At the time of Samuel Ralph’s tenure at Grimston Hall, the Lord of the Manor of Grimston with Morston and six other Manors, was George Nassau (1756 – 1823). He was the Great, Great, Grandson of the Frederick Nassau de Zuylestein, (1608 – 1672) part of the House of Orange and as such was assuredly in the Upper Ten Thousand. George Nassau inherited his Manors from Sir John Barker of Grimston Hall and was the last Lord of the Manor to occupy Grimston Hall. His occupation was of a very short tenure an probably dates to sometime in the mid 1770s, almost immediately prior to Samuel Ralph’s occupation. The connecting point between George Nassau of Grimston Hall and the Berners of Woolverston Hall, was the former’s close friendship with Charles Berners and his father who owned Woolverstone Hall. Although I have no concrete proof, it may be the Berners were familiar with one of their tenants, Samuel Ralph, and could possibly have recommended him to Nassau. However it came about, a lease was signed at the start of 1780 between Nassau and Ralph.
Samuel was not a Freeholder but a Copyholder and this meant the land belonged to the Lord of the Manor and as such could be of a finite duration. In the first instance, the lease was for fifteen years, although it would appear Samuel still held it when he died. Freeholders, such as the Cobbolds of Capel Hall, effectively held the property in perpetuity, whereas Copyholders did not have the same latitude or independence. If you compare the dates of Samuel’s marriage and the dating of the Lease, you will see only four days separate the events. Although it was signed on 2nd January 1790, the lease ran from 10th October 1779 and was for the,
“…farm called Grimston hall with the Houses, Outhouses, Edifices, Buildings, Barns, Stables, yards, Gardens, Orchards, meadows, pastures, Marshes and feeding grounds now occupied therewith situate lying and being in Trimley Saint Martin or Trimley Saint Mary or one of them and now in the Tenure or Occupation of the said Samuel Ralph…”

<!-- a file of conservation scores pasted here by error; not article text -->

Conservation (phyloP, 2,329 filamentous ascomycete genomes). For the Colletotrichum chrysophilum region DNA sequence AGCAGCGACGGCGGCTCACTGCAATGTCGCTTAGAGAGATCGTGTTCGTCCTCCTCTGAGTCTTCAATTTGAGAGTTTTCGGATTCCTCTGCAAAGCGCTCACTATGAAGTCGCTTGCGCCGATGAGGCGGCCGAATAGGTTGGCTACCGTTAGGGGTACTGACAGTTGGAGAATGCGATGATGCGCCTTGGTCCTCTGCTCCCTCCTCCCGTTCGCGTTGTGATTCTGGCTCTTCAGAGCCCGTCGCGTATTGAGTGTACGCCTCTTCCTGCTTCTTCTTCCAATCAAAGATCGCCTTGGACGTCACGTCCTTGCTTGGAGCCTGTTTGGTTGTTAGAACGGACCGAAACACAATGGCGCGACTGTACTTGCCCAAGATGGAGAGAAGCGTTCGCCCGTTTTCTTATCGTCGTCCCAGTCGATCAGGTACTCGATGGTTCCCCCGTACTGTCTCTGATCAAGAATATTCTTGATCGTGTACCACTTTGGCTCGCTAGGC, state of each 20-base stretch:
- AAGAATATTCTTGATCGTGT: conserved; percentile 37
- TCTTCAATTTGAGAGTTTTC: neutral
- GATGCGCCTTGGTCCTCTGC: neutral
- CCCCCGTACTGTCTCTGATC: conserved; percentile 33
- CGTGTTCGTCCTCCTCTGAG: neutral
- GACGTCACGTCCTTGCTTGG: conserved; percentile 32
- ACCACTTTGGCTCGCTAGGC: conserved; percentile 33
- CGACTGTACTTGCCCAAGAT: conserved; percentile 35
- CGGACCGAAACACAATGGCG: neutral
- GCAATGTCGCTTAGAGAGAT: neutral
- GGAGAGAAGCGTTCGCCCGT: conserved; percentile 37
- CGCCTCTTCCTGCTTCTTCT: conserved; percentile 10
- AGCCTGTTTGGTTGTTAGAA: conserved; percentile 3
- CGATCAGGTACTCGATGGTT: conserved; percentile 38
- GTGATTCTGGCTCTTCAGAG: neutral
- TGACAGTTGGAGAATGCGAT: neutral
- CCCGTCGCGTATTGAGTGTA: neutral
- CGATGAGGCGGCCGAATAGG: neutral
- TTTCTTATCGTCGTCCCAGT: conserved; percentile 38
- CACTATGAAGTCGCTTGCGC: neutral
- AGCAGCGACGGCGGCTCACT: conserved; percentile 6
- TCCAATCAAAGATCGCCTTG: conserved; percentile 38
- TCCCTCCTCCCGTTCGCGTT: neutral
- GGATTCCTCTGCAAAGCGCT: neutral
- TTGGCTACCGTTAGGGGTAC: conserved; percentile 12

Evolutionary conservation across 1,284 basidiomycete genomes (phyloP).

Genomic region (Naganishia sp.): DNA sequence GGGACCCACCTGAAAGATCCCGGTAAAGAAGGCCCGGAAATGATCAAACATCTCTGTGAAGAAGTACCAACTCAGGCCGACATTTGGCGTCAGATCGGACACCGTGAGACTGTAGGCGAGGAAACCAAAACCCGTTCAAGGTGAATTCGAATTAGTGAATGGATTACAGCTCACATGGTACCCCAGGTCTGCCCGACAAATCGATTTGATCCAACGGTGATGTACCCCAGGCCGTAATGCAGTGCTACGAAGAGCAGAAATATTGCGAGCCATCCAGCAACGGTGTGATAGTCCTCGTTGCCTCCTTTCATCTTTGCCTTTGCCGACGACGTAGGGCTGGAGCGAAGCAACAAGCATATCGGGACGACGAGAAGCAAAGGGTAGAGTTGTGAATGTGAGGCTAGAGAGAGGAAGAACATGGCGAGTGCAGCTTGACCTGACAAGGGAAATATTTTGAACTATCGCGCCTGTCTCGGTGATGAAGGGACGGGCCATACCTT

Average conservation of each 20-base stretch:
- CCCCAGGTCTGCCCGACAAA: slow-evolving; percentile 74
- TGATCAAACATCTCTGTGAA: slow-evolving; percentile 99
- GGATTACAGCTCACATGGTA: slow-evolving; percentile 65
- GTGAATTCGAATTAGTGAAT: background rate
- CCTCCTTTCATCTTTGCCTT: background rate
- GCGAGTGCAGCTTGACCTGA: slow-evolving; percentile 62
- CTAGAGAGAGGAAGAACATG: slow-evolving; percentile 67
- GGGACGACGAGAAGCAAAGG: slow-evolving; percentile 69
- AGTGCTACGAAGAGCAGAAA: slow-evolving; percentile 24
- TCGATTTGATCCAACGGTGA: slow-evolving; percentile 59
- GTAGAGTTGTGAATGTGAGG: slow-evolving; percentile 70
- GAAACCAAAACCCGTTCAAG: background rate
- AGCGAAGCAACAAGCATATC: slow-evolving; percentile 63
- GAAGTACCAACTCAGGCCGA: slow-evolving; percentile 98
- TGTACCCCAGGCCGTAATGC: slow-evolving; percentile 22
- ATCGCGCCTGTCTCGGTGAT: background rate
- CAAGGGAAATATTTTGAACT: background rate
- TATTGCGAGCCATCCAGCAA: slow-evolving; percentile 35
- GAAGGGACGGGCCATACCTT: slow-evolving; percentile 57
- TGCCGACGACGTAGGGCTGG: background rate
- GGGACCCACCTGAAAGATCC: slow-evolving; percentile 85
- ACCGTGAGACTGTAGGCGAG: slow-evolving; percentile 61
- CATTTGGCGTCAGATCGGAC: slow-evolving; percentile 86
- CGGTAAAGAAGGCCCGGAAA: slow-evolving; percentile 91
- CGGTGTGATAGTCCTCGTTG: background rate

It was a sizeable farm surrounded by twenty five fields and these were not the complete extent of the land Samuel held in Trimley, as the Enclosure Map of 1807 would later demonstrate. There were inevitably caveats surrounding the lease. Mentioning only a few, these included,
“…not to use Gates but for their proper purpose…
To find beer for the coachmen…
To sweep the chimnies…
To give an account of crops…
To preserve the fish and game…”
The entire extensive document is carefully constructed leaving little room for error. The indented lease was witnessed by Dr. Samuel Kilderbee, the Town Clerk of Ipswich and one of Nassau’s lifetime friends. The Ralphs commenced their life in Grimston Hall, surrounded by Grimston Park.
Grimston Hall had been given something of a facelift during the eighteenth century and is supposed to have been re-built at some point. However, I suspect it was only the front part of the house, now visible from the end of Grimston Lane, that underwent changes. Inside and upstairs on the side of the house running adjacent to the top pond, the walls show an earlier construction as you may see below:
Corridor on the upper floor of Grimston Hall.
Here Jane Ralph, the seventeen year old bride, began her married life, giving birth to at least ten children who reached adulthood. There may have been more and indeed there is an unknown child, whose burial is recorded in 1780 in Trimley St. Martin Churchyard. Thereinafter, a succession of girls proceeded more or less as follows; Elizabeth, Mary, Deborah, Rebecca baptised on 17th March 1787, Maria baptised on 3rd January 1789, Hannah, Samuel born on 1st February 1792, Charlotte, Harriet and Sarah. All of these children reached adulthood but Samuel, namesake and might-have-been heir to Samuel, died at the age of 23 12th January 1813. However, even after his untimely death, the household would have been busy and full to capacity.
Servants would have been in occupation as well as farm labourers and Jane would have been engaged in all the duties of a Yeoman Farmer’s wife. To gauge the breadth of her duties, an extract form “Mary Bacon’s World” provides strong clues as to how her days may have been filled:
“A wife…needed a wide range of culinary expertise, especially useful at harvest time; she was expected to make brawn, pickle pork, skim milk from her dairy and grains from her brewings, and preserve vegetables and fruit…make butter and wean the calves…the care of poultry…”